Despite innumerable complaints about the obscene word counts and excessive legal jargon in terms of service agreements (ToS), for most companies clarifying the documentation isn’t exactly a high priority. The status quo benefits the service providers — since it’s implicitly understood that customers aren’t comparison shopping based on ToS there’s an incentive for owners to draft things broadly, grabbing rights to user data that could be considered excessive. A new project called ToS;DR (Terms of Service; Didn’t Read) aims to change that by surfacing the objectionable stuff buried away in ToS agreements and giving users the tools to form an opinion before they click "I Agree."

The site centers around traffic-light-colored badges that are assigned to different aspects of an agreement. For example, Twitter’s "transparency on law enforcement requests" earn it a green thumbs-up, while Skype’s "no right to leave the service" earns that part of its ToS a red x. Each service is then graded with a class from A (best) to E (worst), giving users a single data point that describes how its terms stack up.

"What we do here is not legal advice. We're only expressing opinions."

ToS;DR uses crowdsourcing both to flag the sketchy-looking parts of agreements, as well as to work out their legal implications. "That’s what the project is about," says project lead Hugo Roy. "Creating debate about them, inviting people to discuss, have legal opinions and counter opinions, etc." One company frequently criticized for "rights grabbing" has been photo hosting service TwitPic, and ToS;DR gives it an E — "the terms of service raise very serious concerns." I ask if anyone is concerned about a legal response from the companies being rated. "What we do here is not legal advice. We’re only expressing opinions," Roy explains. "But I’d say to TwitPic or Facebook, sure, go ahead and sue me," adding that it’s probably not in their best interest to "have trials about how bad their ToS are for users." Rather than turn things into an us-versus-them proposition, though, the team hopes ToS;DR can start a dialog that leads to more favorable terms for users.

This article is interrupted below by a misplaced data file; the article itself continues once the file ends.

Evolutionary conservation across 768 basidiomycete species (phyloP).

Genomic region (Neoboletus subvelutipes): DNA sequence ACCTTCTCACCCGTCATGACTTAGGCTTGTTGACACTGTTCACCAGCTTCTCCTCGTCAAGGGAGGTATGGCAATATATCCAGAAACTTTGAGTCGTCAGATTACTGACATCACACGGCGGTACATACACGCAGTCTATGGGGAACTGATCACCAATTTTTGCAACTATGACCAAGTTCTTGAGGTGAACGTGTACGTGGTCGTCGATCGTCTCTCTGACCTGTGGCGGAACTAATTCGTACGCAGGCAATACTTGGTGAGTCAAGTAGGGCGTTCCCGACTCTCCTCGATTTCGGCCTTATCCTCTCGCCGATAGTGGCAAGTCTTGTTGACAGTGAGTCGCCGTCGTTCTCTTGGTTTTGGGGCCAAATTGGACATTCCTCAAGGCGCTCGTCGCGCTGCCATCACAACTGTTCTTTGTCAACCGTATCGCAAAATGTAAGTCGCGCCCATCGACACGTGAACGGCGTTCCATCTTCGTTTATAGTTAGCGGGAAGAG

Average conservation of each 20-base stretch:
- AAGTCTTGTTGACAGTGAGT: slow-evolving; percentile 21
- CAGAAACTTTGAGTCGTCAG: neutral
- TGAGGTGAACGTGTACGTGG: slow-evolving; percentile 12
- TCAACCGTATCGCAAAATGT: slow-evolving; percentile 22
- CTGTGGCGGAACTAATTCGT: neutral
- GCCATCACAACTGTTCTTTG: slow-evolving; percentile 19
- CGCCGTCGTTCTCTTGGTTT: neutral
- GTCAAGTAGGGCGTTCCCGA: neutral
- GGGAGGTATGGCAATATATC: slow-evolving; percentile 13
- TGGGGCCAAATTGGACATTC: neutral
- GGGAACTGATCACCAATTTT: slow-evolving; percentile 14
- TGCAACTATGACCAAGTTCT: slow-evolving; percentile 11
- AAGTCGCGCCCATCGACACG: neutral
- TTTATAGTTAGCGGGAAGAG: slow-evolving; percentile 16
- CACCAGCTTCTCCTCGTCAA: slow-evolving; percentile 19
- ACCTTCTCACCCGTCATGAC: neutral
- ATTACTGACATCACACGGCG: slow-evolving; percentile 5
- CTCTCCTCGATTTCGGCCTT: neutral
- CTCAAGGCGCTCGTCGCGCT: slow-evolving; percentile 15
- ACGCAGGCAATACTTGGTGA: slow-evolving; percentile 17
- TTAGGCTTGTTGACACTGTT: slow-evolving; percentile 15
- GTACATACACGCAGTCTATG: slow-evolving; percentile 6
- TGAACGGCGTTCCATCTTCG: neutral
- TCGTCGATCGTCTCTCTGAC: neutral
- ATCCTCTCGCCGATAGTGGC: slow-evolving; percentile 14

The site is still unfinished, and Roy is a little uncomfortable with all of the media attention a mere two and a half months into its development. "The initial plan [for release] was September 1st, with a pre-alpha launch at the Campus Party in Berlin on August 22nd," he says, explaining why many of the ratings are still unfinished. The project has gotten a lot of valuable help since taking off, but it’s still a very big problem to tackle and the team is actively looking looking for users to contribute. "iTunes’s ToS are longer than MacBeth," says Roy. "I don’t want to read bad ToS for the rest of my days."